Neurogenesis is the process by which neurons are generated from neural stem cells and progenitor cells. Through precise genetic mechanisms of cell fate determination, many different varieties of excitatory and inhibitory neurons are generated from different kinds of neural stem cells. [1]

Neurogenesis occurs during embryogenesis in all animals and is responsible for producing all the neurons of the organism.[2] Prior to the period of neurogenesis, neural stem cells first multiply until the correct number of progenitor cells is achieved. For example, the primary neural stem cell of the mammalian brain, called a radial glial cell, resides in an embryonic zone called the ventricular zone, which lies adjacent to the developing brain ventricles.[3][4] The process of neurogenesis then involves a final cell division of the parent neural stem cell, which produces daughter neurons that will never divide again. The molecular and genetic factors influencing neurogenesis notably include the Notch pathway, and many genes have been linked to Notch pathway regulation.[5][6] All neurons are thus 'post-mitotic', and most neurons of the human central nervous system live the lifetime of the individual. In mammals, adult neurogenesis has been shown to occur in three primary places of the brain: the dentate gyrus of the hippocampus, subventricular zone (SVZ), and the olfactory bulb.[7] In some vertebrates, regenerative neurogenesis has also been shown to occur.[8]

Likewise, many antidepressants have been shown to increase the rate of neurogenesis within the hippocampus.[9][10]

See also


  1. Gilbert, Scott (2013). Developmental Biology. (Tenth ed.). Sinauer Associates Inc. ISBN 978-1605351926.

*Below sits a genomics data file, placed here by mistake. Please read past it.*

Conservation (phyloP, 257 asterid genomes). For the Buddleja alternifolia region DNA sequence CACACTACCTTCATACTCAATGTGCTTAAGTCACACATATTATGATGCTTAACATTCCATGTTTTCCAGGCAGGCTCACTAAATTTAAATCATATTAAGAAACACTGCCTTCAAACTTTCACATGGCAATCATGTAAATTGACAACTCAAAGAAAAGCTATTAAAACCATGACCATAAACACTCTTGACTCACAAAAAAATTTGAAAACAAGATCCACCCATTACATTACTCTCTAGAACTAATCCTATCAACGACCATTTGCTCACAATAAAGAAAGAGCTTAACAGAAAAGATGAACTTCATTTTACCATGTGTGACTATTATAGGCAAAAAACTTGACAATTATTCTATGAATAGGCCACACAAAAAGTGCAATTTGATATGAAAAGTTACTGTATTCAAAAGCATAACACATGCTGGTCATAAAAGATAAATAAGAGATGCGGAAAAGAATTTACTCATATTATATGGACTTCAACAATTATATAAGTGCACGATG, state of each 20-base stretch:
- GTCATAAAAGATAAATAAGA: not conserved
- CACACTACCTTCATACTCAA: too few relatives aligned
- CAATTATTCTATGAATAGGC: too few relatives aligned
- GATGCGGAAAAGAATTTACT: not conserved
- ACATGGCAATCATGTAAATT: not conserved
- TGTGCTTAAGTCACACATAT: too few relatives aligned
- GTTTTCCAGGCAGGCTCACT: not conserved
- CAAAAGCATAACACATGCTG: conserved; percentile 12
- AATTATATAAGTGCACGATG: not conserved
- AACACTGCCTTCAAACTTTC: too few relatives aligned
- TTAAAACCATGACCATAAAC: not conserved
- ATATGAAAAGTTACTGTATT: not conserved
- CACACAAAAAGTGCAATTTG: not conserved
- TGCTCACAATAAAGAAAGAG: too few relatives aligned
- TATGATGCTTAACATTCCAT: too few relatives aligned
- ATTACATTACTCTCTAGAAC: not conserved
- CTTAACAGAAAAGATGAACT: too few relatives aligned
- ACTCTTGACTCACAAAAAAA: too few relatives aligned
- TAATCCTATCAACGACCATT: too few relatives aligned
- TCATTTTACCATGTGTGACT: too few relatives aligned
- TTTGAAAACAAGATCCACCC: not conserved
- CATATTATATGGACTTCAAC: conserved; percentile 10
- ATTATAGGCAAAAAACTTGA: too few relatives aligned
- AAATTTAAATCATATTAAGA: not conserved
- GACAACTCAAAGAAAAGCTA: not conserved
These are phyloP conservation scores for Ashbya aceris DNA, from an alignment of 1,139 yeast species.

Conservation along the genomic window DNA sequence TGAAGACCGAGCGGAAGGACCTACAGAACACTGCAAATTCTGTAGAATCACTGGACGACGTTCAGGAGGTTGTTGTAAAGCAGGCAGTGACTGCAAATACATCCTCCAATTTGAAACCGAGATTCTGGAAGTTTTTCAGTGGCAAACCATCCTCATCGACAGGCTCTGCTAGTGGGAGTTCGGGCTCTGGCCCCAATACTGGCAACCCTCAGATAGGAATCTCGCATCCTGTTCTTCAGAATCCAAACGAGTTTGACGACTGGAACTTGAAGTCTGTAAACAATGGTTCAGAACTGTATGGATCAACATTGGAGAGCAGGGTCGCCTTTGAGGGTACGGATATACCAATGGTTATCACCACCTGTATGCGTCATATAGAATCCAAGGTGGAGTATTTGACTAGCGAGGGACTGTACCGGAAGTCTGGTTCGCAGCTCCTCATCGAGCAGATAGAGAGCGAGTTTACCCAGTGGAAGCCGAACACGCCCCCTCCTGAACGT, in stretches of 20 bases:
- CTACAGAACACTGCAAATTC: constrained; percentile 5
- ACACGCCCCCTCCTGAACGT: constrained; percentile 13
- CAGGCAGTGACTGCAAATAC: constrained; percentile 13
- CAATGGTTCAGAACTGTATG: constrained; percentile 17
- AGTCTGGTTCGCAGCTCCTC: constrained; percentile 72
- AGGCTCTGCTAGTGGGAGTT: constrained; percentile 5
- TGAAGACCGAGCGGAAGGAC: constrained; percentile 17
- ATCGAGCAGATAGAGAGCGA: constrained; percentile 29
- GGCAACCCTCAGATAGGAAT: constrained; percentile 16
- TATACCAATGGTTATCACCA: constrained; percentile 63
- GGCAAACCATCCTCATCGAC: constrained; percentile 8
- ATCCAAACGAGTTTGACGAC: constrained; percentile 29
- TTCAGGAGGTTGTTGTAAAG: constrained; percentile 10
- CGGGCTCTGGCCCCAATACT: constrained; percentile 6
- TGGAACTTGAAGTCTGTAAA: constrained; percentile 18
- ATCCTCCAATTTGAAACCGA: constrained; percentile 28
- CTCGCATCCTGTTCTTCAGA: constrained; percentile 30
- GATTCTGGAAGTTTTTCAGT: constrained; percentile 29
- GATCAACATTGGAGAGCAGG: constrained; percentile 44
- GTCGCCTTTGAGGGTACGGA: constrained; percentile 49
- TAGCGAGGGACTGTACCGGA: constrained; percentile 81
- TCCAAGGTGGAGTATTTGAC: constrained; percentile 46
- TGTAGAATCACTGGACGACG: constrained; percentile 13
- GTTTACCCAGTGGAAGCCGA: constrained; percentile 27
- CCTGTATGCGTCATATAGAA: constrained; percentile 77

2. Principles of neural science (5. ed. ed.). Appleton and Lange: McGraw Hill. 2006. ISBN 978-0071390118. |first1= missing |last1= in Authors list (help)
  3. Rakic, P (October 2009). "Evolution of the neocortex: a perspective from developmental biology.". Nature reviews. Neuroscience. 10 (10): 724–35. PMID 19763105.
  4. Lui, JH; Hansen, DV; Kriegstein, AR (8 July 2011). "Development and evolution of the human neocortex.". Cell. 146 (1): 18–36. PMID 21729779.
  5. Kageyama, R; Ohtsuka, T; Shimojo, H; Imayoshi, I (November 2008). "Dynamic Notch signaling in neural progenitor cells and a revised view of lateral inhibition.". Nature neuroscience. 11 (11): 1247–51. PMID 18956012.
  6. Rash, BG; Lim, HD; Breunig, JJ; Vaccarino, FM (26 October 2011). "FGF signaling expands embryonic cortical surface area by regulating Notch-dependent neurogenesis.". The Journal of neuroscience : the official journal of the Society for Neuroscience. 31 (43): 15604–17. PMID 22031906.
  7. Ming, GL; Song, H (May 26, 2011). "Adult neurogenesis in the mammalian brain: significant answers and significant questions.". Neuron. 70 (4): 687–702. doi:10.1016/j.neuron.2011.05.001. PMC 3106107Freely accessible. PMID 21609825.
  8. Alunni, A; Bally-Cuif, L (1 March 2016). "A comparative view of regenerative neurogenesis in vertebrates". Development. 143 (5): 741–753. doi:10.1242/dev.122796.
  9. Hanson, Nicola D.; Owens, Michael J.; Nemeroff, Charles B. (2011-12-01). "Depression, Antidepressants, and Neurogenesis: A Critical Reappraisal". Neuropsychopharmacology. 36 (13): 2589–2602. doi:10.1038/npp.2011.220. ISSN 0893-133X. PMC 3230505Freely accessible. PMID 21937982.
  10. Santarelli, Luca; Saxe, Michael; Gross, Cornelius; Surget, Alexandre; Battaglia, Fortunato; Dulawa, Stephanie; Weisstaub, Noelia; Lee, James; Duman, Ronald (2003-08-08). "Requirement of Hippocampal Neurogenesis for the Behavioral Effects of Antidepressants". Science. 301 (5634): 805–809. doi:10.1126/science.1083328. ISSN 0036-8075. PMID 12907793.

External links

This article is issued from Wikipedia - version of the 11/26/2016. The text is available under the Creative Commons Attribution/Share Alike but additional terms may apply for the media files.